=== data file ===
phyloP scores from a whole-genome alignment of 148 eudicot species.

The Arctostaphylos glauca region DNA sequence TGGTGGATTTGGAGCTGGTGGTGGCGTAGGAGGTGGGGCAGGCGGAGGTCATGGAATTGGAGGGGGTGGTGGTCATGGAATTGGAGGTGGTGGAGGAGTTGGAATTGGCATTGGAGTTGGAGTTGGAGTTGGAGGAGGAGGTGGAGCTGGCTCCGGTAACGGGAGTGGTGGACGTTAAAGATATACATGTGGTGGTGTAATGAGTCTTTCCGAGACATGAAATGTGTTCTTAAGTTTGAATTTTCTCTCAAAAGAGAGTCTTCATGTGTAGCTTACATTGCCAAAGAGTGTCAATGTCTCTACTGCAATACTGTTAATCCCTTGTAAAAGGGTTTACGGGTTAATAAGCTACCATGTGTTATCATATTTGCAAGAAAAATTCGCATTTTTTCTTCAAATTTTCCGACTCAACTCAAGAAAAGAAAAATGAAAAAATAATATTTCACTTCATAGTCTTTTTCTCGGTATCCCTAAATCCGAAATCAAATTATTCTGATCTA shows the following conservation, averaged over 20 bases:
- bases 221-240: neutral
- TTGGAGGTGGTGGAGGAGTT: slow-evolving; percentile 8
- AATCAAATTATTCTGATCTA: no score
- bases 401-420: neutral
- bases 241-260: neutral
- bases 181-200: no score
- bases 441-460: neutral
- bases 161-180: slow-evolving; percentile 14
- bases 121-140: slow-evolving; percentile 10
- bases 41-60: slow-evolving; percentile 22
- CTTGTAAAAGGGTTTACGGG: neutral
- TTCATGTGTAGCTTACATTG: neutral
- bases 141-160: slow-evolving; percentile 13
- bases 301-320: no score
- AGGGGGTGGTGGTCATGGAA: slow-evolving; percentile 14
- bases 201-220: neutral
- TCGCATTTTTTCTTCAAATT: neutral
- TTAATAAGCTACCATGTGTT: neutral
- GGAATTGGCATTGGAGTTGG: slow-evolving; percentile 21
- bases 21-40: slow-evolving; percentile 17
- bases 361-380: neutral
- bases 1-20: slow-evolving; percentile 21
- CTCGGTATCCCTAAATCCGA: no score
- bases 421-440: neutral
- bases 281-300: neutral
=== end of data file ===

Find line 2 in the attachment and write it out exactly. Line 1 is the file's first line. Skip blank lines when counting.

The Arctostaphylos glauca region DNA sequence TGGTGGATTTGGAGCTGGTGGTGGCGTAGGAGGTGGGGCAGGCGGAGGTCATGGAATTGGAGGGGGTGGTGGTCATGGAATTGGAGGTGGTGGAGGAGTTGGAATTGGCATTGGAGTTGGAGTTGGAGTTGGAGGAGGAGGTGGAGCTGGCTCCGGTAACGGGAGTGGTGGACGTTAAAGATATACATGTGGTGGTGTAATGAGTCTTTCCGAGACATGAAATGTGTTCTTAAGTTTGAATTTTCTCTCAAAAGAGAGTCTTCATGTGTAGCTTACATTGCCAAAGAGTGTCAATGTCTCTACTGCAATACTGTTAATCCCTTGTAAAAGGGTTTACGGGTTAATAAGCTACCATGTGTTATCATATTTGCAAGAAAAATTCGCATTTTTTCTTCAAATTTTCCGACTCAACTCAAGAAAAGAAAAATGAAAAAATAATATTTCACTTCATAGTCTTTTTCTCGGTATCCCTAAATCCGAAATCAAATTATTCTGATCTA shows the following conservation, averaged over 20 bases: